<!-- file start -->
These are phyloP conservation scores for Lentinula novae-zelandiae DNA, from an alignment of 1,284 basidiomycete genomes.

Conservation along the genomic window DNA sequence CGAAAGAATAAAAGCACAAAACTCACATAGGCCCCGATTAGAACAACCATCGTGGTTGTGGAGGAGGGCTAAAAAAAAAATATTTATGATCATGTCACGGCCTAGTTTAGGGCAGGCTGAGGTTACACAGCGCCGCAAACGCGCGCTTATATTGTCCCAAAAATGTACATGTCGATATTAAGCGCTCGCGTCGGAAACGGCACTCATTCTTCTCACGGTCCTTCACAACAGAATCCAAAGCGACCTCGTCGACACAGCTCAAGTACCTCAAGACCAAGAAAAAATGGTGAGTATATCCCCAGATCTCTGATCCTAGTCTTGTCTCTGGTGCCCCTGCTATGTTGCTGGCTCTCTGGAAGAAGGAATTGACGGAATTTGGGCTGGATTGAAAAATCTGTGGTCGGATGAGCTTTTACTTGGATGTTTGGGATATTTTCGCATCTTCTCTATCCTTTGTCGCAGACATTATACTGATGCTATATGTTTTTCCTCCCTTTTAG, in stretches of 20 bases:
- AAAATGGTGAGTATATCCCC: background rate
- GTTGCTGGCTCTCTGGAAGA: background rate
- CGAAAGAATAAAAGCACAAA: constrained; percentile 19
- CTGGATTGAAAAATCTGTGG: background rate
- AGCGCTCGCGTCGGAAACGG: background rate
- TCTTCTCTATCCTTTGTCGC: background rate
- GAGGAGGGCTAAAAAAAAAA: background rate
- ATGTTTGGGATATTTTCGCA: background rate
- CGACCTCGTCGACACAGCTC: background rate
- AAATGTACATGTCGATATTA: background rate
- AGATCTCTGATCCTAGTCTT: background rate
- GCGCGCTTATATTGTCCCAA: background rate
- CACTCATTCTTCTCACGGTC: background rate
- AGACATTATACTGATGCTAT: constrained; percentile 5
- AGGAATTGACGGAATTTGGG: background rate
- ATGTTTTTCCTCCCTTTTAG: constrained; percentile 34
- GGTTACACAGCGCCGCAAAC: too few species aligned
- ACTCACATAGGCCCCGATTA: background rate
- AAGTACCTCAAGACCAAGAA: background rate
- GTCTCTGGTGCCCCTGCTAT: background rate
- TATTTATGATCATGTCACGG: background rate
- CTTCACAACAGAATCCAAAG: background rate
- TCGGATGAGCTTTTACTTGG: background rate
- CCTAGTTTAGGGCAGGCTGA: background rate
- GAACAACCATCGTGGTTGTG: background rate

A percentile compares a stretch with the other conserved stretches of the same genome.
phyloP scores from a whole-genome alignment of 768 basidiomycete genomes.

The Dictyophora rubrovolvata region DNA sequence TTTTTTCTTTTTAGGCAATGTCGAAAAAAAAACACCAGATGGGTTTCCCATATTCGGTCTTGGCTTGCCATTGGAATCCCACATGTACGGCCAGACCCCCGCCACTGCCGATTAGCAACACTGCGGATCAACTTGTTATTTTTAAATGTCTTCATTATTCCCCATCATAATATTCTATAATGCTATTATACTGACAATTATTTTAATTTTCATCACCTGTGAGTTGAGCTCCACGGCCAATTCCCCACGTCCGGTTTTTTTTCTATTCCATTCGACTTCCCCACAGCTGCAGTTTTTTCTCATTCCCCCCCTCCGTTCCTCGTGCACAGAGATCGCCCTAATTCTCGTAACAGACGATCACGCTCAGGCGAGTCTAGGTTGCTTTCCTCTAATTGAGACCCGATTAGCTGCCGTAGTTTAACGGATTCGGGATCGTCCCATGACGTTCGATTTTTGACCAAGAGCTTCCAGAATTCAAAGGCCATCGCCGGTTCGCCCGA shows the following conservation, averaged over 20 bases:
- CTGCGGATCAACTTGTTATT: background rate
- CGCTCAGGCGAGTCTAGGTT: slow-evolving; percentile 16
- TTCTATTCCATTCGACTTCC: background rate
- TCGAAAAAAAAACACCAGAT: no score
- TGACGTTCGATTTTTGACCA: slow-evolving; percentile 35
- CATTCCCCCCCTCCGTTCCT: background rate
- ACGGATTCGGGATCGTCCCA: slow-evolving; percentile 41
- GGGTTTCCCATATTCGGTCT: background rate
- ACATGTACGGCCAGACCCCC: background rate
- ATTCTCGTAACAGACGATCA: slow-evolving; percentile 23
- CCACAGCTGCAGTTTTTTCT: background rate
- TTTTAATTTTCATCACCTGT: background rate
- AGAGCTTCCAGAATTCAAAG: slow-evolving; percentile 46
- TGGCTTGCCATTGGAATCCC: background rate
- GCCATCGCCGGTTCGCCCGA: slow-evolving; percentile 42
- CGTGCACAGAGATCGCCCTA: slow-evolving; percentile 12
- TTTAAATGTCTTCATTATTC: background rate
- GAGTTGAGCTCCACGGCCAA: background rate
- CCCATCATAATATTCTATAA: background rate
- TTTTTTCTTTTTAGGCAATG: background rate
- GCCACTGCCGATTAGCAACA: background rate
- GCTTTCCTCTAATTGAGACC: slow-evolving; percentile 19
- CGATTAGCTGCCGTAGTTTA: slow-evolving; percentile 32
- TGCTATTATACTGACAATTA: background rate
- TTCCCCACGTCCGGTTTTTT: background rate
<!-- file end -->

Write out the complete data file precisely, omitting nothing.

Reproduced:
These are phyloP conservation scores for Lentinula novae-zelandiae DNA, from an alignment of 1,284 basidiomycete genomes.

Conservation along the genomic window DNA sequence CGAAAGAATAAAAGCACAAAACTCACATAGGCCCCGATTAGAACAACCATCGTGGTTGTGGAGGAGGGCTAAAAAAAAAATATTTATGATCATGTCACGGCCTAGTTTAGGGCAGGCTGAGGTTACACAGCGCCGCAAACGCGCGCTTATATTGTCCCAAAAATGTACATGTCGATATTAAGCGCTCGCGTCGGAAACGGCACTCATTCTTCTCACGGTCCTTCACAACAGAATCCAAAGCGACCTCGTCGACACAGCTCAAGTACCTCAAGACCAAGAAAAAATGGTGAGTATATCCCCAGATCTCTGATCCTAGTCTTGTCTCTGGTGCCCCTGCTATGTTGCTGGCTCTCTGGAAGAAGGAATTGACGGAATTTGGGCTGGATTGAAAAATCTGTGGTCGGATGAGCTTTTACTTGGATGTTTGGGATATTTTCGCATCTTCTCTATCCTTTGTCGCAGACATTATACTGATGCTATATGTTTTTCCTCCCTTTTAG, in stretches of 20 bases:
- AAAATGGTGAGTATATCCCC: background rate
- GTTGCTGGCTCTCTGGAAGA: background rate
- CGAAAGAATAAAAGCACAAA: constrained; percentile 19
- CTGGATTGAAAAATCTGTGG: background rate
- AGCGCTCGCGTCGGAAACGG: background rate
- TCTTCTCTATCCTTTGTCGC: background rate
- GAGGAGGGCTAAAAAAAAAA: background rate
- ATGTTTGGGATATTTTCGCA: background rate
- CGACCTCGTCGACACAGCTC: background rate
- AAATGTACATGTCGATATTA: background rate
- AGATCTCTGATCCTAGTCTT: background rate
- GCGCGCTTATATTGTCCCAA: background rate
- CACTCATTCTTCTCACGGTC: background rate
- AGACATTATACTGATGCTAT: constrained; percentile 5
- AGGAATTGACGGAATTTGGG: background rate
- ATGTTTTTCCTCCCTTTTAG: constrained; percentile 34
- GGTTACACAGCGCCGCAAAC: too few species aligned
- ACTCACATAGGCCCCGATTA: background rate
- AAGTACCTCAAGACCAAGAA: background rate
- GTCTCTGGTGCCCCTGCTAT: background rate
- TATTTATGATCATGTCACGG: background rate
- CTTCACAACAGAATCCAAAG: background rate
- TCGGATGAGCTTTTACTTGG: background rate
- CCTAGTTTAGGGCAGGCTGA: background rate
- GAACAACCATCGTGGTTGTG: background rate

A percentile compares a stretch with the other conserved stretches of the same genome.
phyloP scores from a whole-genome alignment of 768 basidiomycete genomes.

The Dictyophora rubrovolvata region DNA sequence TTTTTTCTTTTTAGGCAATGTCGAAAAAAAAACACCAGATGGGTTTCCCATATTCGGTCTTGGCTTGCCATTGGAATCCCACATGTACGGCCAGACCCCCGCCACTGCCGATTAGCAACACTGCGGATCAACTTGTTATTTTTAAATGTCTTCATTATTCCCCATCATAATATTCTATAATGCTATTATACTGACAATTATTTTAATTTTCATCACCTGTGAGTTGAGCTCCACGGCCAATTCCCCACGTCCGGTTTTTTTTCTATTCCATTCGACTTCCCCACAGCTGCAGTTTTTTCTCATTCCCCCCCTCCGTTCCTCGTGCACAGAGATCGCCCTAATTCTCGTAACAGACGATCACGCTCAGGCGAGTCTAGGTTGCTTTCCTCTAATTGAGACCCGATTAGCTGCCGTAGTTTAACGGATTCGGGATCGTCCCATGACGTTCGATTTTTGACCAAGAGCTTCCAGAATTCAAAGGCCATCGCCGGTTCGCCCGA shows the following conservation, averaged over 20 bases:
- CTGCGGATCAACTTGTTATT: background rate
- CGCTCAGGCGAGTCTAGGTT: slow-evolving; percentile 16
- TTCTATTCCATTCGACTTCC: background rate
- TCGAAAAAAAAACACCAGAT: no score
- TGACGTTCGATTTTTGACCA: slow-evolving; percentile 35
- CATTCCCCCCCTCCGTTCCT: background rate
- ACGGATTCGGGATCGTCCCA: slow-evolving; percentile 41
- GGGTTTCCCATATTCGGTCT: background rate
- ACATGTACGGCCAGACCCCC: background rate
- ATTCTCGTAACAGACGATCA: slow-evolving; percentile 23
- CCACAGCTGCAGTTTTTTCT: background rate
- TTTTAATTTTCATCACCTGT: background rate
- AGAGCTTCCAGAATTCAAAG: slow-evolving; percentile 46
- TGGCTTGCCATTGGAATCCC: background rate
- GCCATCGCCGGTTCGCCCGA: slow-evolving; percentile 42
- CGTGCACAGAGATCGCCCTA: slow-evolving; percentile 12
- TTTAAATGTCTTCATTATTC: background rate
- GAGTTGAGCTCCACGGCCAA: background rate
- CCCATCATAATATTCTATAA: background rate
- TTTTTTCTTTTTAGGCAATG: background rate
- GCCACTGCCGATTAGCAACA: background rate
- GCTTTCCTCTAATTGAGACC: slow-evolving; percentile 19
- CGATTAGCTGCCGTAGTTTA: slow-evolving; percentile 32
- TGCTATTATACTGACAATTA: background rate
- TTCCCCACGTCCGGTTTTTT: background rate